Casablanca is usually written off as a place to land at the airport and head directly for Morocco’s photogenic destinations like Marrakech, Fes, Chefchaouen, the Sahara, or the Atlas Mountains. The city is almost stuck in the past, filled with old, decaying buildings and crumbling infrastructure. But at the same time, it’s increasingly modern: there’s a new tram and trendy restaurants inspired by New York are popping up. It’s the industrial center of Morocco, and home to many expats employed by international companies.
The only place you’ll run into many other tourists is at Rick’s Cafe, a replica of the venue in the movie Casablanca. Fun fact: Casablanca wasn’t filmed in Morocco, but in a Hollywood studio. That means Rick’s Cafe is a big fake, and in my opinion doesn’t really need to be on the itinerary.
I think Casablanca warrants a day or two of exploration: what it lacks in picturesque beauty, it makes up for in hidden charms.
It’s easy: Royal Air Maroc offers direct flights to Casablanca from New York City, as well as European cities including London, Paris and Madrid.
It’s not as far away as you think: Morocco might seem like a far-flung destination, but from NYC the flight to Casablanca is a little more than six hours. If you don’t happen to live in NYC, you can fly through many European cities to connect to Morocco (it’s less than a two hour flight from cities in Spain, for example). Great excuse for a stopover, anyone?
Here are a few things to do if you’re spending 48 hours in Casablanca.
Mosque Hassan II
An architectural wonder built on the edge of the Atlantic Ocean, Mosque Hassan II was surprisingly built just recently – construction was completed in 1993. The king at the time, Hassan II, recognized that Casablanca was missing any big attractions so he commissioned the most ambitious structure ever built in Morocco. It took 7 years to build the mosque, which can fit up to 25,000 worshippers.
Mosque Hassan II is the only mosque in Morocco that allows non-muslims to enter and tour the inside. In fact, many parts of the mosque were built just for tourist education. For example, there is a non-working hammam, or bath house, inside, where visitors can learn about this ancient tradition.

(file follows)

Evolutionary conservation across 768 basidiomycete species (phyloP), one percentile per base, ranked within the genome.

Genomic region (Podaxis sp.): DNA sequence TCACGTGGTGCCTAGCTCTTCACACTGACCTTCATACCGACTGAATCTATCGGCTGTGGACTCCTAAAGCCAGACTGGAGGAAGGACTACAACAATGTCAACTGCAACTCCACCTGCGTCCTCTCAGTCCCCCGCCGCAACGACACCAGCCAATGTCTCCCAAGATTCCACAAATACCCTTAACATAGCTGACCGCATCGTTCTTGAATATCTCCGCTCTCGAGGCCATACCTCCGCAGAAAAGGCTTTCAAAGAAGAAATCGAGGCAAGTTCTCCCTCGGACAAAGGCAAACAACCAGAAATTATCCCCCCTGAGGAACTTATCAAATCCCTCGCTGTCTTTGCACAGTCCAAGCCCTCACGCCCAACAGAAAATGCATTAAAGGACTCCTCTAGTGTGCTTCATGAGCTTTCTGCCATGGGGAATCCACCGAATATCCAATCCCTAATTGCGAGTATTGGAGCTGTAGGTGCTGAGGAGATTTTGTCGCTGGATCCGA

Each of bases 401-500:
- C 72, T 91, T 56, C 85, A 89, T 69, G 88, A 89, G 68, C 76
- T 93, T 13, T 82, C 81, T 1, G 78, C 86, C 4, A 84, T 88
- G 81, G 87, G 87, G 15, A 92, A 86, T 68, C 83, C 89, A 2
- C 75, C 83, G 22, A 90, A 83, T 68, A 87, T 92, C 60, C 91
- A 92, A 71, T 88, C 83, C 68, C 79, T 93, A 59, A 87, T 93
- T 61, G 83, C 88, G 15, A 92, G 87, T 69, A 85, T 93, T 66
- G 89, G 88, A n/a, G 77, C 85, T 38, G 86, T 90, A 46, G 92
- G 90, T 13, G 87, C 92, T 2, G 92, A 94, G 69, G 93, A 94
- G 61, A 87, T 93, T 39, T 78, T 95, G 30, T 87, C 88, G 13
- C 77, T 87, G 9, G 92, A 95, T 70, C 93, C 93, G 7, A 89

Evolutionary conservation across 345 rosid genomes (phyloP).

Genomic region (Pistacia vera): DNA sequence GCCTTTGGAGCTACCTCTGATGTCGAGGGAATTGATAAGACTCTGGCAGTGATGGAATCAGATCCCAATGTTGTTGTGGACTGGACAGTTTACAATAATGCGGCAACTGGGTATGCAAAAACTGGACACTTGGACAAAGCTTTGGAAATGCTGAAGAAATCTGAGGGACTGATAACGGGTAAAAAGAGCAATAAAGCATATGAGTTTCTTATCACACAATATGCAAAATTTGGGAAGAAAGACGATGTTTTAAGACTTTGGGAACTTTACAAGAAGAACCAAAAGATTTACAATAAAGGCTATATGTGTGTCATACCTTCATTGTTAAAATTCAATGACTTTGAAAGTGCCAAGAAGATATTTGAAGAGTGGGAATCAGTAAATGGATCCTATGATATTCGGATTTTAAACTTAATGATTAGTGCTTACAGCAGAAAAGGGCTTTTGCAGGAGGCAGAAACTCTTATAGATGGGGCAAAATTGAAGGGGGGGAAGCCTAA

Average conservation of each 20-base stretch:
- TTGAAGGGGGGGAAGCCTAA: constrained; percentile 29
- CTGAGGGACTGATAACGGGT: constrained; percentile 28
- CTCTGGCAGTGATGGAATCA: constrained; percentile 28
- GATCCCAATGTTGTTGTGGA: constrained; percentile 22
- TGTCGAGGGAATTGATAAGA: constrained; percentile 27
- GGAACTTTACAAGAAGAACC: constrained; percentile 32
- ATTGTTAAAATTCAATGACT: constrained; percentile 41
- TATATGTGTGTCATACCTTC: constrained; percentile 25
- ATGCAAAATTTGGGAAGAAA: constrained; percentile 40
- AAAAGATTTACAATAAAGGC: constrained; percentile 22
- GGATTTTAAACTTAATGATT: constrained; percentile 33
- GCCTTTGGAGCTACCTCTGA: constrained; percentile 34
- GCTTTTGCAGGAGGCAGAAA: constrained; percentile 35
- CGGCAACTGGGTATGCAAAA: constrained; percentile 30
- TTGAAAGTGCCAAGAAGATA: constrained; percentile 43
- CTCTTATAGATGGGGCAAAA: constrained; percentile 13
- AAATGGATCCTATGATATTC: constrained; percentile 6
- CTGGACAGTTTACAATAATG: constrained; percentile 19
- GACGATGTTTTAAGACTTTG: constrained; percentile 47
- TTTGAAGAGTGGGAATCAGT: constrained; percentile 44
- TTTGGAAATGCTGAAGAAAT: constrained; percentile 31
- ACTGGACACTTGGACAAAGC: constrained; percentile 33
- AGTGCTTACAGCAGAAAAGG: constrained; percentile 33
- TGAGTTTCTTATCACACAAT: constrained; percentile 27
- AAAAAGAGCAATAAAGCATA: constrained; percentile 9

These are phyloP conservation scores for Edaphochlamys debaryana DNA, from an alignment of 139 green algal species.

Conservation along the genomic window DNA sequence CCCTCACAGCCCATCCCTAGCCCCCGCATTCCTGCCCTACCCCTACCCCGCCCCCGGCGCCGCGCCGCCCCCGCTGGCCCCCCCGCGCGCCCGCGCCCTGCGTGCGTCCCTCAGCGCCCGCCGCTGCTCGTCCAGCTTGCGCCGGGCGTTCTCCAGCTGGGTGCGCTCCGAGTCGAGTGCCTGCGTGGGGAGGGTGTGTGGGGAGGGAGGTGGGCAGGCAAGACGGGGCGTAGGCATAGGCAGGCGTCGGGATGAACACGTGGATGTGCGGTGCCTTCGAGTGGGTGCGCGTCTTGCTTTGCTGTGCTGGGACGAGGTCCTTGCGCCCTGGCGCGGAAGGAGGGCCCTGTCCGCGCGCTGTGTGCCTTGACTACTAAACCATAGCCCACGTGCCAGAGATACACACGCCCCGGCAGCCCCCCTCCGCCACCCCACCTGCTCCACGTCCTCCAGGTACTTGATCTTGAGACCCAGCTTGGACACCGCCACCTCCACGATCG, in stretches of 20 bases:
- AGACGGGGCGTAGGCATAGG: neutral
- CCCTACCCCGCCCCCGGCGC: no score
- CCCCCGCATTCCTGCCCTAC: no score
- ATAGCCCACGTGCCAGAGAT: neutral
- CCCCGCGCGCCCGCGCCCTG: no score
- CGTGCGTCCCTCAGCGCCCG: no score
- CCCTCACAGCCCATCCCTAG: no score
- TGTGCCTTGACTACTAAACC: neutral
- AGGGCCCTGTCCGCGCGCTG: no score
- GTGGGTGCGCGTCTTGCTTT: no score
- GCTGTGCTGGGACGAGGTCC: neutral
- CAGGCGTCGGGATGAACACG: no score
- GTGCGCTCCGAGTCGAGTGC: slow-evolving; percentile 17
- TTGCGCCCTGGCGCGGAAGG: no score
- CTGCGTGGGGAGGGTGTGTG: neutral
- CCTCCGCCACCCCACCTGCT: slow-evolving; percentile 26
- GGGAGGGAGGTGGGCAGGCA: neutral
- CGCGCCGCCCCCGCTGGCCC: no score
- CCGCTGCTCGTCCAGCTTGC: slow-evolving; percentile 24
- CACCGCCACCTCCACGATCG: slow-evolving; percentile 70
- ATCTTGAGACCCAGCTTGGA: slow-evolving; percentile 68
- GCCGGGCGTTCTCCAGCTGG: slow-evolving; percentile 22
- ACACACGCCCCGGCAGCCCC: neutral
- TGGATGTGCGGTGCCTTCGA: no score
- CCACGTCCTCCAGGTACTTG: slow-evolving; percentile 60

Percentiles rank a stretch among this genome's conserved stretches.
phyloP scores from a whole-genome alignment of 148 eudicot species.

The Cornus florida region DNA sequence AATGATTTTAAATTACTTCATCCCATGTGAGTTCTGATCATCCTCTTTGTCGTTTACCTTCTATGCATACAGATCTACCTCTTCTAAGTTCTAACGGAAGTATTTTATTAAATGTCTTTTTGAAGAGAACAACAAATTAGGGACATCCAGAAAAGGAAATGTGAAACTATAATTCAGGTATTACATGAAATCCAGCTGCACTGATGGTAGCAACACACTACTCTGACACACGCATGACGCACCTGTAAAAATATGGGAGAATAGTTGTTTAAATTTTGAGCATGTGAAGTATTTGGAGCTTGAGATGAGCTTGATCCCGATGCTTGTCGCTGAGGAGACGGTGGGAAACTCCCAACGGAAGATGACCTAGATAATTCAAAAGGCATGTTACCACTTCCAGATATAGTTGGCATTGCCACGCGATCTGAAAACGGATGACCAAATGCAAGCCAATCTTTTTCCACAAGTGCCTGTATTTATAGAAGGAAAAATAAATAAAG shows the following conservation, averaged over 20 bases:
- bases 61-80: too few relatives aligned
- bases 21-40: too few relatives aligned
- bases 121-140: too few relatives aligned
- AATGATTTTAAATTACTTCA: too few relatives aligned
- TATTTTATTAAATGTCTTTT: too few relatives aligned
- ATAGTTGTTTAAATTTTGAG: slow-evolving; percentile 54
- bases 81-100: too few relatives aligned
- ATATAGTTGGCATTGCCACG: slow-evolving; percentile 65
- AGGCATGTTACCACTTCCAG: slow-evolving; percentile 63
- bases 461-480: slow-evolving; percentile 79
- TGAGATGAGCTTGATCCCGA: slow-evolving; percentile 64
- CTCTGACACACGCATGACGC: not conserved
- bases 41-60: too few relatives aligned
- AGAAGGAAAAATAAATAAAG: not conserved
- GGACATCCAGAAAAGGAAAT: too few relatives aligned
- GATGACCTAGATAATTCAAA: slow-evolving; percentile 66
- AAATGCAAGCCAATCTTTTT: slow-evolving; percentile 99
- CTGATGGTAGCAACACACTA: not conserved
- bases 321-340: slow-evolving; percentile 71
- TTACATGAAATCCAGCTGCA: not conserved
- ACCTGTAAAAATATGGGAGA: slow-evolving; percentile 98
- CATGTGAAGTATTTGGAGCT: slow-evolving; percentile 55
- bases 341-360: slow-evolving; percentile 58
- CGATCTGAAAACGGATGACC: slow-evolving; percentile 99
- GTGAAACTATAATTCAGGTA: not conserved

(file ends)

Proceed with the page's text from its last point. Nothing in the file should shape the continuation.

One interesting fact: Mosque Hassan II was built completely from Moroccan materials (cedar, marble and granite), except for imported chandeliers and stained glass from Italy.
The construction of the mosque was VERY expensive, and unfortunately it displaced many slum dwellers. Adding insult to injury, every Moroccan family had to contribute financially to the building of Mosque Hassan II, which is controversial in a country where so many are so poor.
We walked from the port of Casablanca to Mosque Hassan II and on the way we passed by fancy condos being developed on the waterfront, while dilapidated housing lined the opposite side of the street. In fact, there is a large slum right across from the mosque. I can’t imagine how it must have felt being in such poor living conditions while a magnificent mosque, funded by the public, was being built across the street.
A few tips for visiting Mosque Hassan II:
- Tours are only offered in several languages at certain points during the day, and there are no tours on Friday. The tours begin downstairs, inside the mosque, where you can buy tickets.
- Make sure you are wearing socks, as you will be required to remove your shoes in certain parts of the mosque. They will give you a plastic bag to hold your shoes.